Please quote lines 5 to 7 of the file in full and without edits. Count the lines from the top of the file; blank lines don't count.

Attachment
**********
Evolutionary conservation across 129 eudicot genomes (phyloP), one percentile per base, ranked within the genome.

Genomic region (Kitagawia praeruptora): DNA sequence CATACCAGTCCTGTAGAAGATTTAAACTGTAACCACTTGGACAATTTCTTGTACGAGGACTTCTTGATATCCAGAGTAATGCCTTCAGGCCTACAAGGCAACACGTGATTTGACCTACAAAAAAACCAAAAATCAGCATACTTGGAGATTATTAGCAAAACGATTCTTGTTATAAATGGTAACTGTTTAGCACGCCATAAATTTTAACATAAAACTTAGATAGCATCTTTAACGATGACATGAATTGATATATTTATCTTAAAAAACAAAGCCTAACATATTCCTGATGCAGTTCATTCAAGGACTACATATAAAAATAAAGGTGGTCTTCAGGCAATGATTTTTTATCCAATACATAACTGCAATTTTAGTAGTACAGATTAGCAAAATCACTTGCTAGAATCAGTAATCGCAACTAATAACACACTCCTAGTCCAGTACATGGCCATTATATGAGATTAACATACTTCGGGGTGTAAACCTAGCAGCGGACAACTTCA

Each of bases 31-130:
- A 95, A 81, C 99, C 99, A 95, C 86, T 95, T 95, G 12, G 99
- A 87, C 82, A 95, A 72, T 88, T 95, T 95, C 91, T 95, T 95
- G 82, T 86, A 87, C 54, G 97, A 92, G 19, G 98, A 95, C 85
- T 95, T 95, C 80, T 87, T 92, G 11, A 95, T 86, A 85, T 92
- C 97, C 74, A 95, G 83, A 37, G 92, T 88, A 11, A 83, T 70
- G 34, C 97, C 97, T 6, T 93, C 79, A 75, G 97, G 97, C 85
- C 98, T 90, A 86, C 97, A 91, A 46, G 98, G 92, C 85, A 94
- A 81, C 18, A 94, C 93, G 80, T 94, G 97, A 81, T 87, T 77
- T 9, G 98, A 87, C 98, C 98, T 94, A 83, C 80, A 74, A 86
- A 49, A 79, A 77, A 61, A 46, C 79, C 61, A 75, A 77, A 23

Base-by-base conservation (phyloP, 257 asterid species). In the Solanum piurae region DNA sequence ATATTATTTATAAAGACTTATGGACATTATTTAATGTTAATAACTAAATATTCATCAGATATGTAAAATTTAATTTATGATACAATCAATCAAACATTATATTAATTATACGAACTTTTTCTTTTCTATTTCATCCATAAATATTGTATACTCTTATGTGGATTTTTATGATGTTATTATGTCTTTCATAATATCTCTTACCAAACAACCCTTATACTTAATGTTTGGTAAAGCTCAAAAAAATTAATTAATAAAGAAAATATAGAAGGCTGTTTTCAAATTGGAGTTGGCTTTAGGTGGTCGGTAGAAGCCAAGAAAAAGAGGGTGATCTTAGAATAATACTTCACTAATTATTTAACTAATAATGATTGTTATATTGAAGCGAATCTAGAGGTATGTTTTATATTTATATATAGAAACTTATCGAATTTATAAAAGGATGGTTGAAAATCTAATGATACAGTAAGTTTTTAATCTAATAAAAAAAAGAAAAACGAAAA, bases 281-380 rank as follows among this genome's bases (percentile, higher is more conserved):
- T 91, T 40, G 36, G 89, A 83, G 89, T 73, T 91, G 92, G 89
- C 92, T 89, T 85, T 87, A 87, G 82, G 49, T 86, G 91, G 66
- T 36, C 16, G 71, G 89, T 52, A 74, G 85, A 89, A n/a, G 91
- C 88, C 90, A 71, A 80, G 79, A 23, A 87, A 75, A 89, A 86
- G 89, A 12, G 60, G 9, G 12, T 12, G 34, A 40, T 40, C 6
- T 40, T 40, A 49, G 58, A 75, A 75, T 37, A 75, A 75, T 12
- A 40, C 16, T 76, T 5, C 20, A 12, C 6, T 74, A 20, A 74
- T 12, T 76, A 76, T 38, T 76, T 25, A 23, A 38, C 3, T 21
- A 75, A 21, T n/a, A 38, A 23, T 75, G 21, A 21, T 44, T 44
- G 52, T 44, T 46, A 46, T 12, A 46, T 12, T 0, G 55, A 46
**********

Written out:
- A 87, C 82, A 95, A 72, T 88, T 95, T 95, C 91, T 95, T 95
- G 82, T 86, A 87, C 54, G 97, A 92, G 19, G 98, A 95, C 85
- T 95, T 95, C 80, T 87, T 92, G 11, A 95, T 86, A 85, T 92